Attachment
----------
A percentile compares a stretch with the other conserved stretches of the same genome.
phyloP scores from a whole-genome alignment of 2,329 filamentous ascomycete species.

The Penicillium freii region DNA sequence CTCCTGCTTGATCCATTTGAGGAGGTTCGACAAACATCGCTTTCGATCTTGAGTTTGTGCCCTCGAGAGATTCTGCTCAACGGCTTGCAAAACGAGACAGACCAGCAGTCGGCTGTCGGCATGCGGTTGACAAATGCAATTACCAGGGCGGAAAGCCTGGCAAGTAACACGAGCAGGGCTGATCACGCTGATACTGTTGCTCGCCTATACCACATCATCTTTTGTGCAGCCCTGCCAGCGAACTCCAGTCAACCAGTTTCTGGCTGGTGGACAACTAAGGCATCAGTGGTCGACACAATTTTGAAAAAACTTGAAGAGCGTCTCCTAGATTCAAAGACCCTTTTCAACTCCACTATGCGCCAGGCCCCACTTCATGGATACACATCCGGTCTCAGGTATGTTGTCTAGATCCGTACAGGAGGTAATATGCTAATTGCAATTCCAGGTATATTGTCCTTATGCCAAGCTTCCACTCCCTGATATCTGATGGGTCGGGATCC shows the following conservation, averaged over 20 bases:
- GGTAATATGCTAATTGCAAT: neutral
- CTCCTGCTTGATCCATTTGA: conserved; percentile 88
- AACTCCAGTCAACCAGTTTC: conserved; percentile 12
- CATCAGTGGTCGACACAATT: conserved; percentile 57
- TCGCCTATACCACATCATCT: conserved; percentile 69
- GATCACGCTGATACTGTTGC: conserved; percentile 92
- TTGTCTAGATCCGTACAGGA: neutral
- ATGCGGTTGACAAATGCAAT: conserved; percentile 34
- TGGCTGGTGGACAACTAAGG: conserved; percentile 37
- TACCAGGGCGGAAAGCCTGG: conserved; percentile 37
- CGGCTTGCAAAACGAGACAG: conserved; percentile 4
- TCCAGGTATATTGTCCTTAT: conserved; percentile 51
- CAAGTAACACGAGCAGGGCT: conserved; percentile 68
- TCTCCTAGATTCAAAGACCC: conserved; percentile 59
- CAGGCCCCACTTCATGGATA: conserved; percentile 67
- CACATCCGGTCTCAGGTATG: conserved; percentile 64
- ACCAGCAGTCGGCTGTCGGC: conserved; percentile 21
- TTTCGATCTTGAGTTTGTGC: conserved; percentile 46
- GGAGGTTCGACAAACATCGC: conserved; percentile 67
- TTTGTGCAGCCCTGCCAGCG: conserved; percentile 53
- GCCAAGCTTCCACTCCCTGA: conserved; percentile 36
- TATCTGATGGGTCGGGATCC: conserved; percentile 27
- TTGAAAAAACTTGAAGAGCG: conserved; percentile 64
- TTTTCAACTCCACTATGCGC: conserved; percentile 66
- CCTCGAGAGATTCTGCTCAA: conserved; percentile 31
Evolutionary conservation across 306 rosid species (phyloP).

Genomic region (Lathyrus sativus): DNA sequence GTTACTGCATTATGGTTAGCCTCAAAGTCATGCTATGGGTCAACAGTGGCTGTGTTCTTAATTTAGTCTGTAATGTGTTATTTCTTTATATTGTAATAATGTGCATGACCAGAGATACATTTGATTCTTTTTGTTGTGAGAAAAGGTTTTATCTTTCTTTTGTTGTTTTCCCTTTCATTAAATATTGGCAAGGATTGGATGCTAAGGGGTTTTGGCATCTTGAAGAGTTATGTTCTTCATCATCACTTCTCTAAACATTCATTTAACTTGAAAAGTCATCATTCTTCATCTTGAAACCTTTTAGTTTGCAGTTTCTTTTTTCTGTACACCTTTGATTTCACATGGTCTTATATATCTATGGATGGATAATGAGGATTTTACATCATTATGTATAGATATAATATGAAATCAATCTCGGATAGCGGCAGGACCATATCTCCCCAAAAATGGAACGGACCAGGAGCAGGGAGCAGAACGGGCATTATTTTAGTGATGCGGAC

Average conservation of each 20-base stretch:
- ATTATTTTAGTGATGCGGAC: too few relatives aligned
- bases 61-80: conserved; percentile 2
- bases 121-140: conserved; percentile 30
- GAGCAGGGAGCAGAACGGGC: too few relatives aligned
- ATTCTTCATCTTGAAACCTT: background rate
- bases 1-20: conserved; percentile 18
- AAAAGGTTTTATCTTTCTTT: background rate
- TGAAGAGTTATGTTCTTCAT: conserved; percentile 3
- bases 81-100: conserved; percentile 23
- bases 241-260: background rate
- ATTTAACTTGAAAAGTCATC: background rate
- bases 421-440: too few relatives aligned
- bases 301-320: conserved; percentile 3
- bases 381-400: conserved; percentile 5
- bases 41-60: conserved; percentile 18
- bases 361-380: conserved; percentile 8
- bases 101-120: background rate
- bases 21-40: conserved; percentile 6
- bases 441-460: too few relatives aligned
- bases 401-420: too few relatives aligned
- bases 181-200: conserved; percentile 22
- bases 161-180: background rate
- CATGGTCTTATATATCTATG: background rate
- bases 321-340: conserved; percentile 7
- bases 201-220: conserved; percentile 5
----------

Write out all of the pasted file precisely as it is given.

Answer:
A percentile compares a stretch with the other conserved stretches of the same genome.
phyloP scores from a whole-genome alignment of 2,329 filamentous ascomycete species.

The Penicillium freii region DNA sequence CTCCTGCTTGATCCATTTGAGGAGGTTCGACAAACATCGCTTTCGATCTTGAGTTTGTGCCCTCGAGAGATTCTGCTCAACGGCTTGCAAAACGAGACAGACCAGCAGTCGGCTGTCGGCATGCGGTTGACAAATGCAATTACCAGGGCGGAAAGCCTGGCAAGTAACACGAGCAGGGCTGATCACGCTGATACTGTTGCTCGCCTATACCACATCATCTTTTGTGCAGCCCTGCCAGCGAACTCCAGTCAACCAGTTTCTGGCTGGTGGACAACTAAGGCATCAGTGGTCGACACAATTTTGAAAAAACTTGAAGAGCGTCTCCTAGATTCAAAGACCCTTTTCAACTCCACTATGCGCCAGGCCCCACTTCATGGATACACATCCGGTCTCAGGTATGTTGTCTAGATCCGTACAGGAGGTAATATGCTAATTGCAATTCCAGGTATATTGTCCTTATGCCAAGCTTCCACTCCCTGATATCTGATGGGTCGGGATCC shows the following conservation, averaged over 20 bases:
- GGTAATATGCTAATTGCAAT: neutral
- CTCCTGCTTGATCCATTTGA: conserved; percentile 88
- AACTCCAGTCAACCAGTTTC: conserved; percentile 12
- CATCAGTGGTCGACACAATT: conserved; percentile 57
- TCGCCTATACCACATCATCT: conserved; percentile 69
- GATCACGCTGATACTGTTGC: conserved; percentile 92
- TTGTCTAGATCCGTACAGGA: neutral
- ATGCGGTTGACAAATGCAAT: conserved; percentile 34
- TGGCTGGTGGACAACTAAGG: conserved; percentile 37
- TACCAGGGCGGAAAGCCTGG: conserved; percentile 37
- CGGCTTGCAAAACGAGACAG: conserved; percentile 4
- TCCAGGTATATTGTCCTTAT: conserved; percentile 51
- CAAGTAACACGAGCAGGGCT: conserved; percentile 68
- TCTCCTAGATTCAAAGACCC: conserved; percentile 59
- CAGGCCCCACTTCATGGATA: conserved; percentile 67
- CACATCCGGTCTCAGGTATG: conserved; percentile 64
- ACCAGCAGTCGGCTGTCGGC: conserved; percentile 21
- TTTCGATCTTGAGTTTGTGC: conserved; percentile 46
- GGAGGTTCGACAAACATCGC: conserved; percentile 67
- TTTGTGCAGCCCTGCCAGCG: conserved; percentile 53
- GCCAAGCTTCCACTCCCTGA: conserved; percentile 36
- TATCTGATGGGTCGGGATCC: conserved; percentile 27
- TTGAAAAAACTTGAAGAGCG: conserved; percentile 64
- TTTTCAACTCCACTATGCGC: conserved; percentile 66
- CCTCGAGAGATTCTGCTCAA: conserved; percentile 31
Evolutionary conservation across 306 rosid species (phyloP).

Genomic region (Lathyrus sativus): DNA sequence GTTACTGCATTATGGTTAGCCTCAAAGTCATGCTATGGGTCAACAGTGGCTGTGTTCTTAATTTAGTCTGTAATGTGTTATTTCTTTATATTGTAATAATGTGCATGACCAGAGATACATTTGATTCTTTTTGTTGTGAGAAAAGGTTTTATCTTTCTTTTGTTGTTTTCCCTTTCATTAAATATTGGCAAGGATTGGATGCTAAGGGGTTTTGGCATCTTGAAGAGTTATGTTCTTCATCATCACTTCTCTAAACATTCATTTAACTTGAAAAGTCATCATTCTTCATCTTGAAACCTTTTAGTTTGCAGTTTCTTTTTTCTGTACACCTTTGATTTCACATGGTCTTATATATCTATGGATGGATAATGAGGATTTTACATCATTATGTATAGATATAATATGAAATCAATCTCGGATAGCGGCAGGACCATATCTCCCCAAAAATGGAACGGACCAGGAGCAGGGAGCAGAACGGGCATTATTTTAGTGATGCGGAC

Average conservation of each 20-base stretch:
- ATTATTTTAGTGATGCGGAC: too few relatives aligned
- bases 61-80: conserved; percentile 2
- bases 121-140: conserved; percentile 30
- GAGCAGGGAGCAGAACGGGC: too few relatives aligned
- ATTCTTCATCTTGAAACCTT: background rate
- bases 1-20: conserved; percentile 18
- AAAAGGTTTTATCTTTCTTT: background rate
- TGAAGAGTTATGTTCTTCAT: conserved; percentile 3
- bases 81-100: conserved; percentile 23
- bases 241-260: background rate
- ATTTAACTTGAAAAGTCATC: background rate
- bases 421-440: too few relatives aligned
- bases 301-320: conserved; percentile 3
- bases 381-400: conserved; percentile 5
- bases 41-60: conserved; percentile 18
- bases 361-380: conserved; percentile 8
- bases 101-120: background rate
- bases 21-40: conserved; percentile 6
- bases 441-460: too few relatives aligned
- bases 401-420: too few relatives aligned
- bases 181-200: conserved; percentile 22
- bases 161-180: background rate
- CATGGTCTTATATATCTATG: background rate
- bases 321-340: conserved; percentile 7
- bases 201-220: conserved; percentile 5